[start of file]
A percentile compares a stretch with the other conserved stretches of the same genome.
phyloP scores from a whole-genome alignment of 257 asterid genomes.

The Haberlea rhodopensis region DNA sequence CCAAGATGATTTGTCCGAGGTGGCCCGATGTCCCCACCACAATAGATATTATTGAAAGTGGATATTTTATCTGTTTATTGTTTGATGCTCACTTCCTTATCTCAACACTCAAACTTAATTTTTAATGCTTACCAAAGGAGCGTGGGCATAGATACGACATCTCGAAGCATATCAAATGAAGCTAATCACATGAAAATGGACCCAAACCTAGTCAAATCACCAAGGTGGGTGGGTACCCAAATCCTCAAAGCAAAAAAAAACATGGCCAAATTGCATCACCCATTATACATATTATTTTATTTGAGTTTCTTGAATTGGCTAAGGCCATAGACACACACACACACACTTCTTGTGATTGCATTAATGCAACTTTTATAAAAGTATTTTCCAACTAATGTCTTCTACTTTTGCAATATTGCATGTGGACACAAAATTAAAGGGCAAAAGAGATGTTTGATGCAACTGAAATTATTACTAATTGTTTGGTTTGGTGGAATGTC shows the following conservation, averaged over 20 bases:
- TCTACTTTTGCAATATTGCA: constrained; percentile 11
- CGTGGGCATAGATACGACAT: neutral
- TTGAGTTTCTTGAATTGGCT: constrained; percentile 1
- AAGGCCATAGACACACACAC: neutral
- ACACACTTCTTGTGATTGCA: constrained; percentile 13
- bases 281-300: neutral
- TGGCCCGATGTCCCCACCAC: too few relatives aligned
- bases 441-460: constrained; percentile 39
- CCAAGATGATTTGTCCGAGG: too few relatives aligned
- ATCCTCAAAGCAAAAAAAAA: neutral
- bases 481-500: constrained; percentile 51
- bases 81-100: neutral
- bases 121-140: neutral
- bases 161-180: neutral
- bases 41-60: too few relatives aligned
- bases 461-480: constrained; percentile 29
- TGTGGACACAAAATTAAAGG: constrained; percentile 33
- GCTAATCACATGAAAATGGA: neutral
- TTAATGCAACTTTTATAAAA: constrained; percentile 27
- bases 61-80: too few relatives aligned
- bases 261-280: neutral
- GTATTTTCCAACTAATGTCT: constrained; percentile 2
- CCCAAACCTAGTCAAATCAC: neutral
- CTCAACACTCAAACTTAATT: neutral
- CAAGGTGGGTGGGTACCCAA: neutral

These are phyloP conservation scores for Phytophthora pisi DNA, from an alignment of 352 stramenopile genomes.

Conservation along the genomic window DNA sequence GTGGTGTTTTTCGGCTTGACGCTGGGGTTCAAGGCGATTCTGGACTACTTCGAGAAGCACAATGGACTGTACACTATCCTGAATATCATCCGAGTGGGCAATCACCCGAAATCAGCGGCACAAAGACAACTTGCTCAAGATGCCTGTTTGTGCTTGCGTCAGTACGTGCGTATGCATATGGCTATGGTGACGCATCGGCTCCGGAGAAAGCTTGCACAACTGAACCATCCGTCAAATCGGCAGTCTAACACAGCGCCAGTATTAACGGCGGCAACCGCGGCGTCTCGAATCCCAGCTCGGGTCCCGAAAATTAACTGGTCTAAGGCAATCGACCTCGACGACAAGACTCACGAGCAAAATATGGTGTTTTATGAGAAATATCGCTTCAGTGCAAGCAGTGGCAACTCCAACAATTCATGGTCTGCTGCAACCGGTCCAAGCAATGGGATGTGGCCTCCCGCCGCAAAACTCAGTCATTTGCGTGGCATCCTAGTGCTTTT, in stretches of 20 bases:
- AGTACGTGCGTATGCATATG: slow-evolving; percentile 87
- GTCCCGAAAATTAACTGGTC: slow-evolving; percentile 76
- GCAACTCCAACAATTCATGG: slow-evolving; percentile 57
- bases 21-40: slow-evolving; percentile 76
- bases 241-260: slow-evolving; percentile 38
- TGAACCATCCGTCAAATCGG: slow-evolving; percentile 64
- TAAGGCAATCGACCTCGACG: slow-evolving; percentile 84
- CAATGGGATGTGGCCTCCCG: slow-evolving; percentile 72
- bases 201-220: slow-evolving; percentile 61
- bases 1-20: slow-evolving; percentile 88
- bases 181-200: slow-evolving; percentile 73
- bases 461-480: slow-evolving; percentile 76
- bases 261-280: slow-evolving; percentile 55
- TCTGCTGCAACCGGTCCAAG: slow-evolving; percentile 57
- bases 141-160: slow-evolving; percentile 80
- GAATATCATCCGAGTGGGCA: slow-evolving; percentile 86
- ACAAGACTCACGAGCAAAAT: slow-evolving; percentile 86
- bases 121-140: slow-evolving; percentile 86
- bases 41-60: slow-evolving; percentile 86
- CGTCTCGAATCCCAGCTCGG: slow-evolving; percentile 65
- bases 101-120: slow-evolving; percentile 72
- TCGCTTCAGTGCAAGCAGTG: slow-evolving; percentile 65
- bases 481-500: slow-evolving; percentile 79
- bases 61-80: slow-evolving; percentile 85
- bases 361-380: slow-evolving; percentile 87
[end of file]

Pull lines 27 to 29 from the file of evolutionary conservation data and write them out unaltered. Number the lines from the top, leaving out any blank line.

- CTCAACACTCAAACTTAATT: neutral
- CAAGGTGGGTGGGTACCCAA: neutral

These are phyloP conservation scores for Phytophthora pisi DNA, from an alignment of 352 stramenopile genomes.